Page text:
ESG ratings: A call for consistency

The case of Boohoo has led to more cries for harmonisation of ESG standards and ratings – but is this realistic? David Burrows reports

 Allegations that workers in the Boohoo supply chain were underpaid and subjected to poor factory conditions – including lax safety protocols relating to COVID-19 – were “not only well-founded” but “substantially true”, according to an independent review published last month. The issues were also “endemic”.

The findings will surprise few. Exploitation of this vulnerable workforce has, in many ways, been fast fashion’s open secret. That it happened to Boohoo was also predictable: campaigners, MPs and the media have all raised red flags before. However, the mud never stuck enough to distract consumers or investors. “The firm is paying only so much attention to how big companies are meant to behave,” said The Economist in 2019. “Boohoo’s facts are millions of young customers and runaway growth, a combo that seldom goes out of style.” 

Boohoo has been making money, so why ask questions? After all, its ratings in relation to environmental, social and governance (ESG) criteria held up. Indeed, the company ended up in a number of sustainable funds. How? And what does this mean for the future of sustainable finance and investment?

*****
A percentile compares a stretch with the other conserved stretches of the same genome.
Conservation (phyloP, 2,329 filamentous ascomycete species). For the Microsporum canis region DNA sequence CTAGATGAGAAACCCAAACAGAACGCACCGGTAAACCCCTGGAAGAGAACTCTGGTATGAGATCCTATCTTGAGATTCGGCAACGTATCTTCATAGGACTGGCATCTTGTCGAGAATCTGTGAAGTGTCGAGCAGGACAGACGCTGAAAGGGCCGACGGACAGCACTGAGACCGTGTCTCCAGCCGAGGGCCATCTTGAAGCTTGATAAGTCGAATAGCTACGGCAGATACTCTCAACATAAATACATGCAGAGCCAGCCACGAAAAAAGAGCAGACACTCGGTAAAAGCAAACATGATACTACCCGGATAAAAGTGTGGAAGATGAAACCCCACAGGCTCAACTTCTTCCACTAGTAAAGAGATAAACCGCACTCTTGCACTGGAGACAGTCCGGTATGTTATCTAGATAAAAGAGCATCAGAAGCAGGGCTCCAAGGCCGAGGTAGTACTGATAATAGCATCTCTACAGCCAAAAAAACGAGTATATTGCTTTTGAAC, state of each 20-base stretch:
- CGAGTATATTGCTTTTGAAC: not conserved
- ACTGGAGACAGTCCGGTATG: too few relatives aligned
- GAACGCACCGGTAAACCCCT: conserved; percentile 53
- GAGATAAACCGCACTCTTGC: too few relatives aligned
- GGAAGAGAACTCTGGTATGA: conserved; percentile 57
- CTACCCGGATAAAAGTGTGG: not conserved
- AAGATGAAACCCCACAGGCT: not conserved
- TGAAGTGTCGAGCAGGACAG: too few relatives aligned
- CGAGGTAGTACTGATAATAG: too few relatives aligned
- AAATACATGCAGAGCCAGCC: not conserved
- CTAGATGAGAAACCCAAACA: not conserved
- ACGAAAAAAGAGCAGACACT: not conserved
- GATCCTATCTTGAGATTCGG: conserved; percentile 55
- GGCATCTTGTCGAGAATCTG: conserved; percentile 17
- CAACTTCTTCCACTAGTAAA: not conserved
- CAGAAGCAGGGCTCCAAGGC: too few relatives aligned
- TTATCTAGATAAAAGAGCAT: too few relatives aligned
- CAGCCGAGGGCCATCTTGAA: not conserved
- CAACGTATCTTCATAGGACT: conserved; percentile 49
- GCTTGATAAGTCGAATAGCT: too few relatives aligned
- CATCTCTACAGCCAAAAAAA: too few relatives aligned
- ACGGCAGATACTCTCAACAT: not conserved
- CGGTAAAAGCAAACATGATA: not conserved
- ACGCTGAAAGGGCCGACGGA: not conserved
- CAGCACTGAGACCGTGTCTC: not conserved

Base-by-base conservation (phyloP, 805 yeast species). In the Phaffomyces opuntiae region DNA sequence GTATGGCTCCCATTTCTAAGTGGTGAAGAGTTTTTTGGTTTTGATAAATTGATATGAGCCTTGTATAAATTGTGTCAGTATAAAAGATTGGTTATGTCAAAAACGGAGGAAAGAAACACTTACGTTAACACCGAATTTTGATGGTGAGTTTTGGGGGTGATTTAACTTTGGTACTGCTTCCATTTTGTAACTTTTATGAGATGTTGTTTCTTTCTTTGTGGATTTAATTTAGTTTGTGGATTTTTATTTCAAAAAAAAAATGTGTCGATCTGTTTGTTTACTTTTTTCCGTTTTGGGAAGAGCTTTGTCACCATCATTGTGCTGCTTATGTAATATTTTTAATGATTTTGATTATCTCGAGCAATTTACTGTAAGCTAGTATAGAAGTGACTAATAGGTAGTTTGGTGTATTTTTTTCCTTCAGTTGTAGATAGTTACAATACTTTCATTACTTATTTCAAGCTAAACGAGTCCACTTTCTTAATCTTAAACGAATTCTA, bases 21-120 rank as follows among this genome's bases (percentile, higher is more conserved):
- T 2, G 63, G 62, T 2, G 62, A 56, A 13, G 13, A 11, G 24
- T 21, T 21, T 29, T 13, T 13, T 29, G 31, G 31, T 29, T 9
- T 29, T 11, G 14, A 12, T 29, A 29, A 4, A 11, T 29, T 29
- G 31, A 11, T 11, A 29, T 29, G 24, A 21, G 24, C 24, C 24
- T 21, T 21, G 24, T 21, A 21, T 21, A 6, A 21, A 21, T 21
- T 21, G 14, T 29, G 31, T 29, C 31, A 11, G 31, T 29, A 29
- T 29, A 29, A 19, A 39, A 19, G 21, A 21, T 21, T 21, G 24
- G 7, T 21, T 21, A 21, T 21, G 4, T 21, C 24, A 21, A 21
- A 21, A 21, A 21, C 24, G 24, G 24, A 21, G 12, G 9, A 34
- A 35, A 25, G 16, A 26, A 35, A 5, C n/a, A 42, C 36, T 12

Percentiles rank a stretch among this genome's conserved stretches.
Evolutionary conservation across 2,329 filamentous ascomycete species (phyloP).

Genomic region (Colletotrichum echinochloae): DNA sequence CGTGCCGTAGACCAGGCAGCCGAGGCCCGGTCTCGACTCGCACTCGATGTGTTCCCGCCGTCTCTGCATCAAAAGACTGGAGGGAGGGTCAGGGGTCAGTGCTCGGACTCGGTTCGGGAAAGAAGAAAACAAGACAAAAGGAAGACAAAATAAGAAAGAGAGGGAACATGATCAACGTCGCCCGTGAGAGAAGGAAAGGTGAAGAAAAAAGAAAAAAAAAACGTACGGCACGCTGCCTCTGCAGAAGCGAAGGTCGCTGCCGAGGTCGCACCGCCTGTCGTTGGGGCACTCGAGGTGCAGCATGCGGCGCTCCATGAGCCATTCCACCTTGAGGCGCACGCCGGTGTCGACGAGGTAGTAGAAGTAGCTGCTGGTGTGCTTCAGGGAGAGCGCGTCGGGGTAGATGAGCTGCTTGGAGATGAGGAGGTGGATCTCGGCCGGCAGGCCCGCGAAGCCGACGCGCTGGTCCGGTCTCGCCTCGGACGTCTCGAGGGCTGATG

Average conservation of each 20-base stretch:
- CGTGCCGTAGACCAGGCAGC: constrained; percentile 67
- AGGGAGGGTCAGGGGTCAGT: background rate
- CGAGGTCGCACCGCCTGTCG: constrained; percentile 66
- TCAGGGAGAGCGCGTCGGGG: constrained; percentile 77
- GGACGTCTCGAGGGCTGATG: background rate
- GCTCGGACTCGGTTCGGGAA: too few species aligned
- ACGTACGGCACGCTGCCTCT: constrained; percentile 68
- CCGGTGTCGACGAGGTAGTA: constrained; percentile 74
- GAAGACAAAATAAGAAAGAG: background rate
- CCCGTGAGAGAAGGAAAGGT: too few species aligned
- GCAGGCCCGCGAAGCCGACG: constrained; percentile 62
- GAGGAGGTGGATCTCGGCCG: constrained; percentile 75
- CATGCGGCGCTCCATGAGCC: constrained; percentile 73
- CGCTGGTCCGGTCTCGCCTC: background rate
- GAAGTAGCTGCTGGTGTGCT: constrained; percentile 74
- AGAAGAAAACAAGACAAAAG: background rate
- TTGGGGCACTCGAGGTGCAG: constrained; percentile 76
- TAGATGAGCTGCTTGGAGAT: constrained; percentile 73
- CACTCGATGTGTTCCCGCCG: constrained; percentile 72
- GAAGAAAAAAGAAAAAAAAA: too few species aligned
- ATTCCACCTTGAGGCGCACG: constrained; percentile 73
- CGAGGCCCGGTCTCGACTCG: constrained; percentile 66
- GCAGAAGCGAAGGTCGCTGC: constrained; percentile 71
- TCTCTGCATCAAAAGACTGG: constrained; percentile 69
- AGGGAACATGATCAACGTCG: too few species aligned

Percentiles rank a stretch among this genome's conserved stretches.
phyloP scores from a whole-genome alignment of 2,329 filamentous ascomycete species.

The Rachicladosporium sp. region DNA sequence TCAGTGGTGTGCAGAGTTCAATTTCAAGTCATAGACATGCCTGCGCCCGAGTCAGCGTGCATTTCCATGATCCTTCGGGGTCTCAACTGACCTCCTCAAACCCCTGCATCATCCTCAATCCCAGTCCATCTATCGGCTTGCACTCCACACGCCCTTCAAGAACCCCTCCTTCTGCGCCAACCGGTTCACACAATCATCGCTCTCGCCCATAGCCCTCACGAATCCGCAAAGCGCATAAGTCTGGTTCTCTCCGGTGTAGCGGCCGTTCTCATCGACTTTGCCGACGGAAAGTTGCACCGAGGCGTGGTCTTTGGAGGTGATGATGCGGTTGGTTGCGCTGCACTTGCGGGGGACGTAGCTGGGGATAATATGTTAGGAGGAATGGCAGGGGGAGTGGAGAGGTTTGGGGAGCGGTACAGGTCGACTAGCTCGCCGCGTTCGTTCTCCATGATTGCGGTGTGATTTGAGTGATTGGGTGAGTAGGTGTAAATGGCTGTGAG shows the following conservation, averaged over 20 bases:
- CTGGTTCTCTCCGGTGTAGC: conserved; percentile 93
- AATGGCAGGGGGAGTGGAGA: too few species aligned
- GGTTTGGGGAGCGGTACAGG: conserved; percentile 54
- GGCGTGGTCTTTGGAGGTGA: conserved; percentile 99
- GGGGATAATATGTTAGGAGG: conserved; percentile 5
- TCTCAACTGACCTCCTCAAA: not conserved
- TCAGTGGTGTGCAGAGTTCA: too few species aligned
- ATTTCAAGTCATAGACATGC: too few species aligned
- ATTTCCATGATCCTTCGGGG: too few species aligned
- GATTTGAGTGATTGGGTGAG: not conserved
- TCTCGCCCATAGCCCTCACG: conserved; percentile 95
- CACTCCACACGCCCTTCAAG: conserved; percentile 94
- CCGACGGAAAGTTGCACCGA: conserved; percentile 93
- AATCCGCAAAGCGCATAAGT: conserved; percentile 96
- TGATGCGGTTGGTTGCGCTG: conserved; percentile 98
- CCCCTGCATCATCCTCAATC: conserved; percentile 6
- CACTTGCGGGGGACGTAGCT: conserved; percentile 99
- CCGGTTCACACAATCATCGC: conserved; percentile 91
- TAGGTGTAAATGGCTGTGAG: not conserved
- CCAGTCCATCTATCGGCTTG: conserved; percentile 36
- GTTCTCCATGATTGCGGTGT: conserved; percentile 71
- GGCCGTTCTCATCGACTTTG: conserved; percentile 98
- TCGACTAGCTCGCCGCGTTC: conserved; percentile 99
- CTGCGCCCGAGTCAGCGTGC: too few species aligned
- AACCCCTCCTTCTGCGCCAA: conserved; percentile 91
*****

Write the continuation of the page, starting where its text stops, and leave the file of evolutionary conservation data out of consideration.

Opinions, not facts

COVID-19 has created a surge of interest in sustainability risk disclosure, and the role of ESG criteria in financial markets continues to grow, with sustainable funds launching at “record pace” according to Fitch Ratings – one of the ‘big three’ credit rating agencies. Commentators have pawed over market data to show that companies with high ESG ratings are proving more resilient to the pandemic.

However, an ESG rating won’t always help us discern the heroes from the villains. “It is easy to blame the providers,” says Wolfgang Kuhn, director of financial sector strategy at ShareAction, a charity promoting responsible investment. “They give opinions, and when these turn out to be inaccurate, the blame usually falls on them.”

“The information that decision-makers receive from ESG rating agencies is relatively noisy”

Like credit ratings, ESG ratings are opinions, not facts. However, the questions being answered are far trickier. While a credit rating focuses on the probability of default, ESG reaches across everything from climate change risks and workplace accidents to packaging footprints and board diversity. “We’re dealing with topics which can sometimes be difficult to quantify, and even more difficult to distil into a single number,” explains Carlota Esguevillas, a consultant at Simply Sustainable. 
 

Data disclosure

Much also rests on the data – the quality of which is hotly debated. ESG ratings providers generally calculate scores using publicly available information, including company statements, annual reports, news stories and reports from NGOs. Any assessment can be hamstrung by a lack of disclosure.